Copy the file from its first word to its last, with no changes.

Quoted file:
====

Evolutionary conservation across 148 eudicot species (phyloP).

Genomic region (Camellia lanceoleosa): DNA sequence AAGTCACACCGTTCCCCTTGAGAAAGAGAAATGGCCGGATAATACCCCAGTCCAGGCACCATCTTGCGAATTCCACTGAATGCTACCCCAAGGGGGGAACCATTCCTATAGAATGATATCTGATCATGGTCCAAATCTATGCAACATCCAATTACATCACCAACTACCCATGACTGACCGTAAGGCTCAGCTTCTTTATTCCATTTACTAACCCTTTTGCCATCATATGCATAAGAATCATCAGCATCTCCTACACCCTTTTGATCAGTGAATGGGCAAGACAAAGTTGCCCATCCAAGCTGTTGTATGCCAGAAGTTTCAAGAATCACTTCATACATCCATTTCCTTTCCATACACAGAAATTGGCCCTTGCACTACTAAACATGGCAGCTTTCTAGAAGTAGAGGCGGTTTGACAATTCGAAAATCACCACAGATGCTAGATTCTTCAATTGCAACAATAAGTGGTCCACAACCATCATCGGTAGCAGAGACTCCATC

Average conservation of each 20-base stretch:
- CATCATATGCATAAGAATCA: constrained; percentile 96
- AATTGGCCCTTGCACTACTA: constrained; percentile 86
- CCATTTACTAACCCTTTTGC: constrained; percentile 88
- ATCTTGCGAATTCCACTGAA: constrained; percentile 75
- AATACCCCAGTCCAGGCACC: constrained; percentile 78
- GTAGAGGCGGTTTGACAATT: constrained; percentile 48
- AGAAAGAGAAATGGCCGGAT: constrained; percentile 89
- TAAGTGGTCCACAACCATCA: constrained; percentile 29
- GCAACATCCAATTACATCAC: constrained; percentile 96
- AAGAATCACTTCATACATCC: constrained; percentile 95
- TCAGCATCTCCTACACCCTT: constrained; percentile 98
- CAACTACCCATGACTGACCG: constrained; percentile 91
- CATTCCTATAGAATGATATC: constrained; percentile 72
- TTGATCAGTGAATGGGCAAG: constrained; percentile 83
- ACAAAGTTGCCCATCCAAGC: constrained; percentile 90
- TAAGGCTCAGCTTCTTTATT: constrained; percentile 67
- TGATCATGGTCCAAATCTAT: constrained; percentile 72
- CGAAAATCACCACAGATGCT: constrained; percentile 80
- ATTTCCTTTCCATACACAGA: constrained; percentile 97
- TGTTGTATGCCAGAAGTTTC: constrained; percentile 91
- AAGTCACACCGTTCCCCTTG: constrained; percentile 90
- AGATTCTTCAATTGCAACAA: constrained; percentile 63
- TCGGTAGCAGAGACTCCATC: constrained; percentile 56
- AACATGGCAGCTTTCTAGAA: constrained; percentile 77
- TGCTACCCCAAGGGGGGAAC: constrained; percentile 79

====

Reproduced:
Evolutionary conservation across 148 eudicot species (phyloP).

Genomic region (Camellia lanceoleosa): DNA sequence AAGTCACACCGTTCCCCTTGAGAAAGAGAAATGGCCGGATAATACCCCAGTCCAGGCACCATCTTGCGAATTCCACTGAATGCTACCCCAAGGGGGGAACCATTCCTATAGAATGATATCTGATCATGGTCCAAATCTATGCAACATCCAATTACATCACCAACTACCCATGACTGACCGTAAGGCTCAGCTTCTTTATTCCATTTACTAACCCTTTTGCCATCATATGCATAAGAATCATCAGCATCTCCTACACCCTTTTGATCAGTGAATGGGCAAGACAAAGTTGCCCATCCAAGCTGTTGTATGCCAGAAGTTTCAAGAATCACTTCATACATCCATTTCCTTTCCATACACAGAAATTGGCCCTTGCACTACTAAACATGGCAGCTTTCTAGAAGTAGAGGCGGTTTGACAATTCGAAAATCACCACAGATGCTAGATTCTTCAATTGCAACAATAAGTGGTCCACAACCATCATCGGTAGCAGAGACTCCATC

Average conservation of each 20-base stretch:
- CATCATATGCATAAGAATCA: constrained; percentile 96
- AATTGGCCCTTGCACTACTA: constrained; percentile 86
- CCATTTACTAACCCTTTTGC: constrained; percentile 88
- ATCTTGCGAATTCCACTGAA: constrained; percentile 75
- AATACCCCAGTCCAGGCACC: constrained; percentile 78
- GTAGAGGCGGTTTGACAATT: constrained; percentile 48
- AGAAAGAGAAATGGCCGGAT: constrained; percentile 89
- TAAGTGGTCCACAACCATCA: constrained; percentile 29
- GCAACATCCAATTACATCAC: constrained; percentile 96
- AAGAATCACTTCATACATCC: constrained; percentile 95
- TCAGCATCTCCTACACCCTT: constrained; percentile 98
- CAACTACCCATGACTGACCG: constrained; percentile 91
- CATTCCTATAGAATGATATC: constrained; percentile 72
- TTGATCAGTGAATGGGCAAG: constrained; percentile 83
- ACAAAGTTGCCCATCCAAGC: constrained; percentile 90
- TAAGGCTCAGCTTCTTTATT: constrained; percentile 67
- TGATCATGGTCCAAATCTAT: constrained; percentile 72
- CGAAAATCACCACAGATGCT: constrained; percentile 80
- ATTTCCTTTCCATACACAGA: constrained; percentile 97
- TGTTGTATGCCAGAAGTTTC: constrained; percentile 91
- AAGTCACACCGTTCCCCTTG: constrained; percentile 90
- AGATTCTTCAATTGCAACAA: constrained; percentile 63
- TCGGTAGCAGAGACTCCATC: constrained; percentile 56
- AACATGGCAGCTTTCTAGAA: constrained; percentile 77
- TGCTACCCCAAGGGGGGAAC: constrained; percentile 79